It’s funny, some good stuff, though I ultimately prefer Abbott and Costello Meet Frankenstein as a film.

I have to say as far as the main Universal Monsters series that I’ve seen so far go the Invisible Mans seem like they have the worst track record overall.

160. Toy Story 4 (2019, Dir. Josh Cooley) - It's cute. I was pretty surprised by the direction it ultimately took Woody's character, though I suppose all of these movies have been kind of bittersweet.

161. Casino (Rewatch, 1995, Dir. Martin Scorsese) – It had been several years since I last saw that, but man the three hours just flew right by even more than I remember the first time. Casino is too often dismissed as Goodfellas Redux, and that’s a shame since its very much its own beast.

162. King Kong vs. Godzilla (Rewatch, 1962, Dir. Ishiro Honda) - Probably the first Godzilla film to fully embrace being camp more than anything else, though its good fun. I watched Criterion's new blu-ray release of the original Japanese version this time around, and while I don't remember the American version super well the essay that comes with the movie notes some of the differences. It seems the biggest different is that in the Japanese version the satirical subplot about the media basically manipulating Kong into fighting Godzilla (So they can get more viewers for their television station) is truncated from the American version. It kind of reminds me of the villain from Tomorrow Never Dies of all things. Also, despite years of rumors saying otherwise Kong is in fact the winner in both the Japanese and American versions of the movie.

The last kind of curious thing to note is that its over 25 minutes into this 100ish minute film before you actually see either of the monsters.

163. The Wonderful Wizard of Oz: 50 Years of Magic (1990, Dir. Jack Haley Jr.) - I caught this on TCM on kind of a whim this morning. This is one of those quick retrospective movie documentaries, this one being hosted by Angela Lansbury and was obviously about The Wizard of Oz. It's fun if you like these kind of things.

--------------------------

Elfen Lied (2004-2005) – I really wonder how the idea that this is some kind of thoughtful artistic series spread across the internet 10-15 years ago because Elfen Lied absolutely is not that. What it is mostly a combination of standard melodrama and fairly tryhard exploitation film and nudity. It is sometimes very badly animated too.

Image

^Like come on guys, you can't really sell shock or horror or surprise with shots like this! That’s worse than the terrible animation I was complaining about in Studio Deen’s Fate/stay night adaptation!

Still, for all the flaws it has though, I dunno. I don’t hate the show as a whole- it’s certainly not among the worst anime ever made (Yoshiyuki Tomino alone has made some absolutely baffling horseshit like Brain Powerd, Garzey’s Wing, Wings of Rean, and Gundam Reconguista in G that makes Elfen Lied look masterful and nuanced in comparison). If anything I think its just kind of average overall- I have no biases against melodrama as a genre and while at times did pull my heartstrings a bit (Mainly in the last episode, which is probably the best one in the series) it just doesn’t do it as well as Ozu or Douglas Sirk or people like that. Likewise, for trashy sexploitation/violence stuff there are plenty of other things that I like better- an anime like Cross Ange immediately comes to mind.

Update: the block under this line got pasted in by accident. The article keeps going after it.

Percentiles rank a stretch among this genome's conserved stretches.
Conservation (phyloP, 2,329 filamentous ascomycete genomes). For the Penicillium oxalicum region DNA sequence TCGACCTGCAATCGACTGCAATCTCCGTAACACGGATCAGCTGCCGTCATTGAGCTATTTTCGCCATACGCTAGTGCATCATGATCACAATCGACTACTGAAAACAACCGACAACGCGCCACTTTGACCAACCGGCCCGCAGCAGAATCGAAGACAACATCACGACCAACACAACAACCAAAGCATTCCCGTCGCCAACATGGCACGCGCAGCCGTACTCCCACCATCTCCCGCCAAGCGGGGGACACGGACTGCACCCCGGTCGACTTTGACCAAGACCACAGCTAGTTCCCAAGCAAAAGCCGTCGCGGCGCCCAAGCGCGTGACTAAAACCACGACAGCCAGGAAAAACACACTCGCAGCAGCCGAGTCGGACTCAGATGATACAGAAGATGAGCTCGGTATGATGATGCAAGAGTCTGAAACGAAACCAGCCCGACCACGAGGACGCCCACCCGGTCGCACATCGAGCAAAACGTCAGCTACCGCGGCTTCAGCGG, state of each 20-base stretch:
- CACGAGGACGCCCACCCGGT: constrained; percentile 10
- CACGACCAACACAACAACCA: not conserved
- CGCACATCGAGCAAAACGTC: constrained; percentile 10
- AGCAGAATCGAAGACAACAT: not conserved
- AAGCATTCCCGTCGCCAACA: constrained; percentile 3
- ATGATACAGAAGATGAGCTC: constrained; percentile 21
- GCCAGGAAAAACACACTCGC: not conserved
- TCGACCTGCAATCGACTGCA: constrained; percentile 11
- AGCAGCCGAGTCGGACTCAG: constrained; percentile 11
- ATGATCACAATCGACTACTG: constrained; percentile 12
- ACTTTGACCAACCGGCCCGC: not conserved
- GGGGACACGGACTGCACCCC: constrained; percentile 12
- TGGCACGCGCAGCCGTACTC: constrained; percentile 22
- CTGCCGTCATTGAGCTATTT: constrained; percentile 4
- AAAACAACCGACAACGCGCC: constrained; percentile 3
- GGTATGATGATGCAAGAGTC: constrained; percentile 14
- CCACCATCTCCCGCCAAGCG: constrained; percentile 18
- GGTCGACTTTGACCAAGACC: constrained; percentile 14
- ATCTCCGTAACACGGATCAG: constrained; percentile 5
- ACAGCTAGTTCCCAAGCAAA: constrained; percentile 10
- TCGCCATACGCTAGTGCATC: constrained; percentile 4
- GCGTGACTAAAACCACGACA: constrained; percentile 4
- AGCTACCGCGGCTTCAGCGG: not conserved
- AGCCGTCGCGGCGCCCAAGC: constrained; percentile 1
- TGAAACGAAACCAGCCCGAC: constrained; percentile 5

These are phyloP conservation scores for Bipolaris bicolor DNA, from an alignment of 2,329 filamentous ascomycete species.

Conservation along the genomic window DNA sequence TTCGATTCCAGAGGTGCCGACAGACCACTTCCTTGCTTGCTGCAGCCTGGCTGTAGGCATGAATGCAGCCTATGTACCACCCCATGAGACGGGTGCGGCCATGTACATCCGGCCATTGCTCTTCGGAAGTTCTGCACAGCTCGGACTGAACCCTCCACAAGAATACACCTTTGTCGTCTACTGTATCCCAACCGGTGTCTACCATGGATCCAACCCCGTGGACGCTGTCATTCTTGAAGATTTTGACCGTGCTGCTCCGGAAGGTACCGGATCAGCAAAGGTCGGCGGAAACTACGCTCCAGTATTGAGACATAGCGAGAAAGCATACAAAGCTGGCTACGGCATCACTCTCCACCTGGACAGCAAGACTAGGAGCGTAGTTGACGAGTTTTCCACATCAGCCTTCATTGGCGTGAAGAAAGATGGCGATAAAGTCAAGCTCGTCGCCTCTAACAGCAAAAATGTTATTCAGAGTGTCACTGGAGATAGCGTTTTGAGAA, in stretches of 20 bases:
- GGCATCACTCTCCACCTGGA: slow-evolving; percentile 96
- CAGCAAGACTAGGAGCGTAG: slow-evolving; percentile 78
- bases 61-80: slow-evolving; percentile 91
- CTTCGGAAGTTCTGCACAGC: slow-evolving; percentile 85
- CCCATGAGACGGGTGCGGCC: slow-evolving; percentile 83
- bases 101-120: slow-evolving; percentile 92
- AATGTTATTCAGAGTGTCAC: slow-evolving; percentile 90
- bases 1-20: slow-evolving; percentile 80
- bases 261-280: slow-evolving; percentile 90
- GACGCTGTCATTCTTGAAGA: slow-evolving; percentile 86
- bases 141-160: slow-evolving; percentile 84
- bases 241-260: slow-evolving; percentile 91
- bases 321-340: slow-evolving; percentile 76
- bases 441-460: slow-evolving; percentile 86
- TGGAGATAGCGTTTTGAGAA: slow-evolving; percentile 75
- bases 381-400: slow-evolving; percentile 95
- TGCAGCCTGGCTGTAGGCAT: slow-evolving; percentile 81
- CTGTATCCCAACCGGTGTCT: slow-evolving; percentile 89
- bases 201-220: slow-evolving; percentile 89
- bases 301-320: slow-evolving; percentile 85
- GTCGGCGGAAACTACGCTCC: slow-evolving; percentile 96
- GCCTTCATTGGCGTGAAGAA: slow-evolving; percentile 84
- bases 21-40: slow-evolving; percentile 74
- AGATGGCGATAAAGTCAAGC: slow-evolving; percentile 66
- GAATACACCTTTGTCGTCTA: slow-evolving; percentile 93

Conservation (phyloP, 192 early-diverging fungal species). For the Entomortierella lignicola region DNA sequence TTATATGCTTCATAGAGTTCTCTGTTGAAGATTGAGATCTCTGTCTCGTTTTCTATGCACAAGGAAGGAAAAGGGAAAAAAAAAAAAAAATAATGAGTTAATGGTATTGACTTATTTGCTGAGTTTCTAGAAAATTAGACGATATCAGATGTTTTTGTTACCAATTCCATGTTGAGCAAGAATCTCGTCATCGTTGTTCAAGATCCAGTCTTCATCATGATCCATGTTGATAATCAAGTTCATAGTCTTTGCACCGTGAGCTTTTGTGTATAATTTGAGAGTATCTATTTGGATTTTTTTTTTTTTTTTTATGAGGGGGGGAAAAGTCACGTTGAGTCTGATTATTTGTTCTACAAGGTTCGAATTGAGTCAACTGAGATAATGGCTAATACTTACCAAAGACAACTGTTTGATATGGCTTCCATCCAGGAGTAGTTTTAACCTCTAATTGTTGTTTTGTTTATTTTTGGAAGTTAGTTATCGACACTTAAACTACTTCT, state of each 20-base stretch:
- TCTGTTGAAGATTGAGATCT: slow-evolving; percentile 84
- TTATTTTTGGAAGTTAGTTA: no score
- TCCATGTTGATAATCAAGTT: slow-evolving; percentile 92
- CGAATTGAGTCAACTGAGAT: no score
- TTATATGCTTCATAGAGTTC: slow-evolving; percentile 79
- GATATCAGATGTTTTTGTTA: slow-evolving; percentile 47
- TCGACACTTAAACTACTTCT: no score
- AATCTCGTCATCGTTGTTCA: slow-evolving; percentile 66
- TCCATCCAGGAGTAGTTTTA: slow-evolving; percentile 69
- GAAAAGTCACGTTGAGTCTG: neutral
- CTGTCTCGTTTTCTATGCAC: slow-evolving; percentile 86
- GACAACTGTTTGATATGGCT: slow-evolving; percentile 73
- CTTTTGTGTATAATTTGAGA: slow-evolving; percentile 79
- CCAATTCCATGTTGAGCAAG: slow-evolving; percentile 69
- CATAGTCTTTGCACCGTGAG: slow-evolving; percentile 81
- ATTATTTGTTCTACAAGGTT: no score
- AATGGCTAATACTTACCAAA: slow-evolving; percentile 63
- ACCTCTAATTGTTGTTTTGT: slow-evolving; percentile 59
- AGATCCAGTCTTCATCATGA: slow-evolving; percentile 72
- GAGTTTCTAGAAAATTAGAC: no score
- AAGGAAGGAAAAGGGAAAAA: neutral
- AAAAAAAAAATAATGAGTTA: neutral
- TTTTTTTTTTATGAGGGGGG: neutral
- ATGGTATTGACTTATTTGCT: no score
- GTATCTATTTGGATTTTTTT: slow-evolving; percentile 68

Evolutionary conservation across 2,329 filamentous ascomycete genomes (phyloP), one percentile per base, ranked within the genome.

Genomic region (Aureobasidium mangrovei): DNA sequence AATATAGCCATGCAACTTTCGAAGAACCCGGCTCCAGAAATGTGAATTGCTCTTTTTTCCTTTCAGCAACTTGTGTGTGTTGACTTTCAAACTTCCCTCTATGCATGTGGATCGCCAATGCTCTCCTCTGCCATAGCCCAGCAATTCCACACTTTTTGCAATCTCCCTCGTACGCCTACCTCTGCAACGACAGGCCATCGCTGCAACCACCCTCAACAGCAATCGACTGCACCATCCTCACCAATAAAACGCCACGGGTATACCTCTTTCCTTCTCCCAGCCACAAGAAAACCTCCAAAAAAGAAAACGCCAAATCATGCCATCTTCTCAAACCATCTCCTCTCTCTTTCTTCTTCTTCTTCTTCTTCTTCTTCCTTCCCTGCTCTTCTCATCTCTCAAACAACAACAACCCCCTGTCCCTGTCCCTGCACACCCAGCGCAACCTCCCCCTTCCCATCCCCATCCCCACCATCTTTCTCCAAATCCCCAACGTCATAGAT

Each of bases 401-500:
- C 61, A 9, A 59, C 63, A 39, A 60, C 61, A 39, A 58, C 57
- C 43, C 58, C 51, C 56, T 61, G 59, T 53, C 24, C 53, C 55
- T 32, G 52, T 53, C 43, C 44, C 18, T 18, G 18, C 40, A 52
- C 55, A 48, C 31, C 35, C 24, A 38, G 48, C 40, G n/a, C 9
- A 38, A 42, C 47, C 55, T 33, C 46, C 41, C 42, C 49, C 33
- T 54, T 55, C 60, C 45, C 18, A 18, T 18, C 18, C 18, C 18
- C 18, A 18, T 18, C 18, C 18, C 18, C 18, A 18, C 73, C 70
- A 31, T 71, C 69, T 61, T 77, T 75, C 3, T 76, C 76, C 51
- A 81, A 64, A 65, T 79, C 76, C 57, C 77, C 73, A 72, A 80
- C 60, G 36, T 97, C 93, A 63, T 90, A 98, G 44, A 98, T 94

If I had to put a number rating on Elfen Lied it would probably be a 5/10…maybe a 5.5 or 6 if I were feeling more generous. I didn’t love it but its hardly the Brain Powerd-esque total disaster I was expecting despite complaints from its worst critics. It just feels kind of average to me.

Bizarrely enough though Elfen Lied has proven to be somewhat influential. Like the first season of Netflix's Stranger Things, despite commonly being thought of as “80’s American Movies References: The TV Show”, seems to lift from this more than anything else. I’d go as far as calling that first season a sexless, Spielbergified remake of Elfen Lied with a Silent Hill-esque "other world" thrown in.

The Kingdom (1994) - I'm not really sure what to make of this one. In this first season there's two major plotlines from what I can tell, a doctor in the hospital "The Kingdom" tries to cover up a medical malpractice incident he was involved with, and a patient at The Kingdom tries to exorcise the spirit of a ghost that seems to haunt The Kingdom. It's a very odd juxtaposition, and seems a little more disjointed than say early Twin Peaks does.

Stylistically, the handheld camerawork in some scenes was a bit much for me at times, though the show was capable of looking good when it wanted to.


^Like the first 90 seconds of this intro looks great (Best looking part of the show by a wide margin, in fact). The rest of the intro looks like the most 1990's footage imaginable.

The subtitles in the version I found seem kind of shoddy too. If two characters were in conversation and they talked immediately after each other, both of their dialogue would appear in a single sentence of the subtitles. Very odd.

The last thing I'll mention is that having Lars von Trier himself talk over the credits was a pretty amusing choice.

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Time to move on to season 2!
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Re: Raxivace's 2019 List of Movies or: (Goodbye to Neo-General Chat 3D)   Reply #320

Postby Eva Yojimbo » Tue Nov 05, 2019 8:11 am

Raxivace wrote:VOTOMS stuff
The only thing I know about this series is that the only guy I'm still in touch with from EvaGeeks just had me buy a bunch of VOTOMS blu-rays for him. He's in Finland (no, it's not Xard!) and RightStuff doesn't ship there, so I'm basically his mule.